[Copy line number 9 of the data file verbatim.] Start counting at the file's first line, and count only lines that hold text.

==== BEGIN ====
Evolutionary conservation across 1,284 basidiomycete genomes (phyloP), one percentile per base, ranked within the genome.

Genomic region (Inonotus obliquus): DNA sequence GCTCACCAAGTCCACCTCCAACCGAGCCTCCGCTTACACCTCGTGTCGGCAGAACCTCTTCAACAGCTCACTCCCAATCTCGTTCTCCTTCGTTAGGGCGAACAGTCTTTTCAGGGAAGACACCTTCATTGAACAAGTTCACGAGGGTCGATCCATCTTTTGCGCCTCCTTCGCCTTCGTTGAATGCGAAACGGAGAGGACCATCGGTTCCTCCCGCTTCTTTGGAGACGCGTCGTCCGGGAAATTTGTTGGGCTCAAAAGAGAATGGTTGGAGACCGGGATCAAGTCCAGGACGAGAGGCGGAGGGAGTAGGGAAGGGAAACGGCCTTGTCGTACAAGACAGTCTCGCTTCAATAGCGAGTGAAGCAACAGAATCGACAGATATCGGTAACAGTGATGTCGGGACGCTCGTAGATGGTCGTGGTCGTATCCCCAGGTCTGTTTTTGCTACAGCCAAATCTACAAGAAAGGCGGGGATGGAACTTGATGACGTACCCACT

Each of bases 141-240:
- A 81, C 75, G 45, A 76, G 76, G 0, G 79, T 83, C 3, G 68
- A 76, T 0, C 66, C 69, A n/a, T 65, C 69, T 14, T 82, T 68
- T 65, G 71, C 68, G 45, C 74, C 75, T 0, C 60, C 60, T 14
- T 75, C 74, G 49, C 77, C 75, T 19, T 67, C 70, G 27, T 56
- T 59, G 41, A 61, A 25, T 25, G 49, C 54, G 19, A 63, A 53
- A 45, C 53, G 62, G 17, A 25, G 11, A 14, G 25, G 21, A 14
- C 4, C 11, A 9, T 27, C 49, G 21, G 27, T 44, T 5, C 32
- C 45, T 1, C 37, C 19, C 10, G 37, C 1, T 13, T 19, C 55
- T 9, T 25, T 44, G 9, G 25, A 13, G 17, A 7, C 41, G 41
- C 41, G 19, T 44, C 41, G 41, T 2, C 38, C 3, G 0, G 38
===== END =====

- A 45, C 53, G 62, G 17, A 25, G 11, A 14, G 25, G 21, A 14